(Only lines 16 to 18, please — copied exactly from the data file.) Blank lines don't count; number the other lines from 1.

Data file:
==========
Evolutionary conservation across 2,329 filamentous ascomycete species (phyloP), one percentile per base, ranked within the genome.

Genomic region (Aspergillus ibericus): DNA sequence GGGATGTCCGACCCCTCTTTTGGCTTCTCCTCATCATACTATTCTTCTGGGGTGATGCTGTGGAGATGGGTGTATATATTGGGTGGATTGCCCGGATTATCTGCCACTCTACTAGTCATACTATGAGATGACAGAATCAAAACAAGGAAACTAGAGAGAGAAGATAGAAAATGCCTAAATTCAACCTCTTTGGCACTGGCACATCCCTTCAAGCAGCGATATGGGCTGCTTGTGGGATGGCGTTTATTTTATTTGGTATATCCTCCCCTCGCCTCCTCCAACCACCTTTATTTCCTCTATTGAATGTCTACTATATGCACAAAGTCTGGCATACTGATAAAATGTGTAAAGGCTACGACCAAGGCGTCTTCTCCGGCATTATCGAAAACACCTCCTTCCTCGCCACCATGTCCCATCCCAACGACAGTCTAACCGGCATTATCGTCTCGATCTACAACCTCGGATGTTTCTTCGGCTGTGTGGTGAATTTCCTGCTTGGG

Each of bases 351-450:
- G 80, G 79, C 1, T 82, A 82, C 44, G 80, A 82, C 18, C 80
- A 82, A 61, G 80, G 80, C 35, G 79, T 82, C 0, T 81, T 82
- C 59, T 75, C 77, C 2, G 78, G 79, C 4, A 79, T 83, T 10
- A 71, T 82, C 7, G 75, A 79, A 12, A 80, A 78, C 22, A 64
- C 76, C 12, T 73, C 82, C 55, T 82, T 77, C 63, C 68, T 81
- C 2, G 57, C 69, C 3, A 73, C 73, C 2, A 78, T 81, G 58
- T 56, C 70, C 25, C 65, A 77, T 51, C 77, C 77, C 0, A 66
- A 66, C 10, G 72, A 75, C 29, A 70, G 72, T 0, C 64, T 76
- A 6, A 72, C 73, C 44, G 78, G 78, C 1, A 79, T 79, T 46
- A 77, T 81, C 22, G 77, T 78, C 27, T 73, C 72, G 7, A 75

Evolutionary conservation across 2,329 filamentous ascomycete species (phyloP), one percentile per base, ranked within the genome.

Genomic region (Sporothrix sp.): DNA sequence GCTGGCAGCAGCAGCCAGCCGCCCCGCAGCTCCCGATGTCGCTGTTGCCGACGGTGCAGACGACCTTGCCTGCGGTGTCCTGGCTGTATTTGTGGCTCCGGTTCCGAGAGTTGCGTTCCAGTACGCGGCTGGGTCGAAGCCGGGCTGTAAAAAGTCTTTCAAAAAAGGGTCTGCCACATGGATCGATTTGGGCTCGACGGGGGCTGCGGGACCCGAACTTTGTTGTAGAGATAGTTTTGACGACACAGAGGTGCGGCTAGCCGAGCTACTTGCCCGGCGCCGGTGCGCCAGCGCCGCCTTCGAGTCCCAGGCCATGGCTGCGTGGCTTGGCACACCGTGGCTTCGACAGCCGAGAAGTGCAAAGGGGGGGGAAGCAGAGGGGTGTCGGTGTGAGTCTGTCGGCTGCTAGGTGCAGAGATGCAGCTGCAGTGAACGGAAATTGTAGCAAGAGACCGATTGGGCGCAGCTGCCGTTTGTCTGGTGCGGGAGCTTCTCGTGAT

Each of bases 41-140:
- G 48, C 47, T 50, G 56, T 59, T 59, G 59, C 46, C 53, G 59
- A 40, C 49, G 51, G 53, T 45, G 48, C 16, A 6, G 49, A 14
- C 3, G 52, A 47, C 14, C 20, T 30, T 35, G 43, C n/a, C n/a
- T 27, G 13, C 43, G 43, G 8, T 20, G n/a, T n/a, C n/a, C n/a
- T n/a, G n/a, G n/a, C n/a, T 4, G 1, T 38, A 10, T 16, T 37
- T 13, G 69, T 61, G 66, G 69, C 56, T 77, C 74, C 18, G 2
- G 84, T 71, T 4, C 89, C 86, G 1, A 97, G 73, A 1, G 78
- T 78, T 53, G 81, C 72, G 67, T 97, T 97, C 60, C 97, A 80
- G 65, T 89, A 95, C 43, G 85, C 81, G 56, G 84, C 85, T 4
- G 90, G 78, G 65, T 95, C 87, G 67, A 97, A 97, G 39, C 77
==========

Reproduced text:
Each of bases 41-140:
- G 48, C 47, T 50, G 56, T 59, T 59, G 59, C 46, C 53, G 59
- A 40, C 49, G 51, G 53, T 45, G 48, C 16, A 6, G 49, A 14